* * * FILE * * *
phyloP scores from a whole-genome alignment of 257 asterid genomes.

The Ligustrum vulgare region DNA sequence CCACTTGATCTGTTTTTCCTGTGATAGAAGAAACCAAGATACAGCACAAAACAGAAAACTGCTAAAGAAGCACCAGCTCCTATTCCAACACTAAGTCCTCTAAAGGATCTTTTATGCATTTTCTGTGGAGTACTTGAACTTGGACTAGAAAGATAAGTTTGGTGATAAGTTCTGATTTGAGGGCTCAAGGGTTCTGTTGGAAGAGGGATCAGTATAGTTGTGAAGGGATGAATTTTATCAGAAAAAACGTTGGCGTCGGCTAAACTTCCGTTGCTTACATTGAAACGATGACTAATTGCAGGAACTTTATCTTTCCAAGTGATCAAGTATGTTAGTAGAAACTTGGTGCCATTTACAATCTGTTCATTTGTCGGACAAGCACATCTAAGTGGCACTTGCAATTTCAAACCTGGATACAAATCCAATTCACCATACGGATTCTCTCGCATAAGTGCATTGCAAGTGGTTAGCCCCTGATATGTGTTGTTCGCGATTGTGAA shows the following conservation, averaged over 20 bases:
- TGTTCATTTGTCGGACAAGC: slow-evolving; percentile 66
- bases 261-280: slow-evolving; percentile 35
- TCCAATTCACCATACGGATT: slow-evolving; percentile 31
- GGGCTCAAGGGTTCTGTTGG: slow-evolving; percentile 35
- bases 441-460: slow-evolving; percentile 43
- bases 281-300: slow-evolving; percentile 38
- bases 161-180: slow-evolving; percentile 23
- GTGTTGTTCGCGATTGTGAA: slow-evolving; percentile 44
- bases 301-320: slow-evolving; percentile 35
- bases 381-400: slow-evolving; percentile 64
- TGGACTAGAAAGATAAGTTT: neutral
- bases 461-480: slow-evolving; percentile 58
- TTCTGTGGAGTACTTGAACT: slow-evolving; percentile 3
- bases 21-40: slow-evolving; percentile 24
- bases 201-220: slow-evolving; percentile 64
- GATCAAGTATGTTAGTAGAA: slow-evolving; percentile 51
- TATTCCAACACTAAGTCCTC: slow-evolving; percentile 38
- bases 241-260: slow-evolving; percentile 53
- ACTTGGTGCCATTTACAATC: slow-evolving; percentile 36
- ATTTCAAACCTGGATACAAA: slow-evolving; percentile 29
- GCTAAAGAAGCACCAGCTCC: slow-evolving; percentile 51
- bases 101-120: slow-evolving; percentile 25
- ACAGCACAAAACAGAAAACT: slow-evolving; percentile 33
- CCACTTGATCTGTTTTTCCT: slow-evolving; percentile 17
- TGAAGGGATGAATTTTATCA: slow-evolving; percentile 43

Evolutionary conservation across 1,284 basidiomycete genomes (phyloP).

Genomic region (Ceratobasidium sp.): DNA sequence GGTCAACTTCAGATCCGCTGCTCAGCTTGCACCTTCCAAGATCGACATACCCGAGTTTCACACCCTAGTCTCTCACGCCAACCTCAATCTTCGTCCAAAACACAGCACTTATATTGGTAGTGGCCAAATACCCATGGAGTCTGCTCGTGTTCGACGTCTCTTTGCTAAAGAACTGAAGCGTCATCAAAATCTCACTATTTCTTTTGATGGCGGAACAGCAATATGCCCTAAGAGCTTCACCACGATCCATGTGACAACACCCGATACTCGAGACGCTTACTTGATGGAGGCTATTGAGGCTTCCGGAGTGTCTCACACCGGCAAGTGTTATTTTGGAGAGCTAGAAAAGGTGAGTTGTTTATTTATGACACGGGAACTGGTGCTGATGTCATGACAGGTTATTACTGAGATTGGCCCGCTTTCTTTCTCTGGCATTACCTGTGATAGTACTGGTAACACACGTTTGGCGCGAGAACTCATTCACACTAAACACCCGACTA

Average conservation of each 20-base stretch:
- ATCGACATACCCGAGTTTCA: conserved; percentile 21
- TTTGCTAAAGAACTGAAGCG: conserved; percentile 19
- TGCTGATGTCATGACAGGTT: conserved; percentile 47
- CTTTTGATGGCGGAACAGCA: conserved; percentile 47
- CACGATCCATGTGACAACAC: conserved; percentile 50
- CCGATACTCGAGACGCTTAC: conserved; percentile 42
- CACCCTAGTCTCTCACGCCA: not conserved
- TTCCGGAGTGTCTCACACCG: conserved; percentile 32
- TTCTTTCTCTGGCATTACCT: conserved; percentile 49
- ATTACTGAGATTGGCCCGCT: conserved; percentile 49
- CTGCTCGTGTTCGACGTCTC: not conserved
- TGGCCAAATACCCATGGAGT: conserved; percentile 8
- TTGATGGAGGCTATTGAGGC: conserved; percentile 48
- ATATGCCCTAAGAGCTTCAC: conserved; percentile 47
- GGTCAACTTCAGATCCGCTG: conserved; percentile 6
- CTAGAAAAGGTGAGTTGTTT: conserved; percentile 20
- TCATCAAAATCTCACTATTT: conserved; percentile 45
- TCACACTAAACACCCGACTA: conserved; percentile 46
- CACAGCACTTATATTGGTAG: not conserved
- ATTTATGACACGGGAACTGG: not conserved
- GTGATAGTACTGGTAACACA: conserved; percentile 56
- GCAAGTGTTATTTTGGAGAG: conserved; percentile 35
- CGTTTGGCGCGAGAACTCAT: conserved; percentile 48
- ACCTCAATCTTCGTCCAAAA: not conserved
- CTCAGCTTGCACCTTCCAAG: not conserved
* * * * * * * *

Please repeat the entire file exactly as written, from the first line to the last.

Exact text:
phyloP scores from a whole-genome alignment of 257 asterid genomes.

The Ligustrum vulgare region DNA sequence CCACTTGATCTGTTTTTCCTGTGATAGAAGAAACCAAGATACAGCACAAAACAGAAAACTGCTAAAGAAGCACCAGCTCCTATTCCAACACTAAGTCCTCTAAAGGATCTTTTATGCATTTTCTGTGGAGTACTTGAACTTGGACTAGAAAGATAAGTTTGGTGATAAGTTCTGATTTGAGGGCTCAAGGGTTCTGTTGGAAGAGGGATCAGTATAGTTGTGAAGGGATGAATTTTATCAGAAAAAACGTTGGCGTCGGCTAAACTTCCGTTGCTTACATTGAAACGATGACTAATTGCAGGAACTTTATCTTTCCAAGTGATCAAGTATGTTAGTAGAAACTTGGTGCCATTTACAATCTGTTCATTTGTCGGACAAGCACATCTAAGTGGCACTTGCAATTTCAAACCTGGATACAAATCCAATTCACCATACGGATTCTCTCGCATAAGTGCATTGCAAGTGGTTAGCCCCTGATATGTGTTGTTCGCGATTGTGAA shows the following conservation, averaged over 20 bases:
- TGTTCATTTGTCGGACAAGC: slow-evolving; percentile 66
- bases 261-280: slow-evolving; percentile 35
- TCCAATTCACCATACGGATT: slow-evolving; percentile 31
- GGGCTCAAGGGTTCTGTTGG: slow-evolving; percentile 35
- bases 441-460: slow-evolving; percentile 43
- bases 281-300: slow-evolving; percentile 38
- bases 161-180: slow-evolving; percentile 23
- GTGTTGTTCGCGATTGTGAA: slow-evolving; percentile 44
- bases 301-320: slow-evolving; percentile 35
- bases 381-400: slow-evolving; percentile 64
- TGGACTAGAAAGATAAGTTT: neutral
- bases 461-480: slow-evolving; percentile 58
- TTCTGTGGAGTACTTGAACT: slow-evolving; percentile 3
- bases 21-40: slow-evolving; percentile 24
- bases 201-220: slow-evolving; percentile 64
- GATCAAGTATGTTAGTAGAA: slow-evolving; percentile 51
- TATTCCAACACTAAGTCCTC: slow-evolving; percentile 38
- bases 241-260: slow-evolving; percentile 53
- ACTTGGTGCCATTTACAATC: slow-evolving; percentile 36
- ATTTCAAACCTGGATACAAA: slow-evolving; percentile 29
- GCTAAAGAAGCACCAGCTCC: slow-evolving; percentile 51
- bases 101-120: slow-evolving; percentile 25
- ACAGCACAAAACAGAAAACT: slow-evolving; percentile 33
- CCACTTGATCTGTTTTTCCT: slow-evolving; percentile 17
- TGAAGGGATGAATTTTATCA: slow-evolving; percentile 43

Evolutionary conservation across 1,284 basidiomycete genomes (phyloP).

Genomic region (Ceratobasidium sp.): DNA sequence GGTCAACTTCAGATCCGCTGCTCAGCTTGCACCTTCCAAGATCGACATACCCGAGTTTCACACCCTAGTCTCTCACGCCAACCTCAATCTTCGTCCAAAACACAGCACTTATATTGGTAGTGGCCAAATACCCATGGAGTCTGCTCGTGTTCGACGTCTCTTTGCTAAAGAACTGAAGCGTCATCAAAATCTCACTATTTCTTTTGATGGCGGAACAGCAATATGCCCTAAGAGCTTCACCACGATCCATGTGACAACACCCGATACTCGAGACGCTTACTTGATGGAGGCTATTGAGGCTTCCGGAGTGTCTCACACCGGCAAGTGTTATTTTGGAGAGCTAGAAAAGGTGAGTTGTTTATTTATGACACGGGAACTGGTGCTGATGTCATGACAGGTTATTACTGAGATTGGCCCGCTTTCTTTCTCTGGCATTACCTGTGATAGTACTGGTAACACACGTTTGGCGCGAGAACTCATTCACACTAAACACCCGACTA

Average conservation of each 20-base stretch:
- ATCGACATACCCGAGTTTCA: conserved; percentile 21
- TTTGCTAAAGAACTGAAGCG: conserved; percentile 19
- TGCTGATGTCATGACAGGTT: conserved; percentile 47
- CTTTTGATGGCGGAACAGCA: conserved; percentile 47
- CACGATCCATGTGACAACAC: conserved; percentile 50
- CCGATACTCGAGACGCTTAC: conserved; percentile 42
- CACCCTAGTCTCTCACGCCA: not conserved
- TTCCGGAGTGTCTCACACCG: conserved; percentile 32
- TTCTTTCTCTGGCATTACCT: conserved; percentile 49
- ATTACTGAGATTGGCCCGCT: conserved; percentile 49
- CTGCTCGTGTTCGACGTCTC: not conserved
- TGGCCAAATACCCATGGAGT: conserved; percentile 8
- TTGATGGAGGCTATTGAGGC: conserved; percentile 48
- ATATGCCCTAAGAGCTTCAC: conserved; percentile 47
- GGTCAACTTCAGATCCGCTG: conserved; percentile 6
- CTAGAAAAGGTGAGTTGTTT: conserved; percentile 20
- TCATCAAAATCTCACTATTT: conserved; percentile 45
- TCACACTAAACACCCGACTA: conserved; percentile 46
- CACAGCACTTATATTGGTAG: not conserved
- ATTTATGACACGGGAACTGG: not conserved
- GTGATAGTACTGGTAACACA: conserved; percentile 56
- GCAAGTGTTATTTTGGAGAG: conserved; percentile 35
- CGTTTGGCGCGAGAACTCAT: conserved; percentile 48
- ACCTCAATCTTCGTCCAAAA: not conserved
- CTCAGCTTGCACCTTCCAAG: not conserved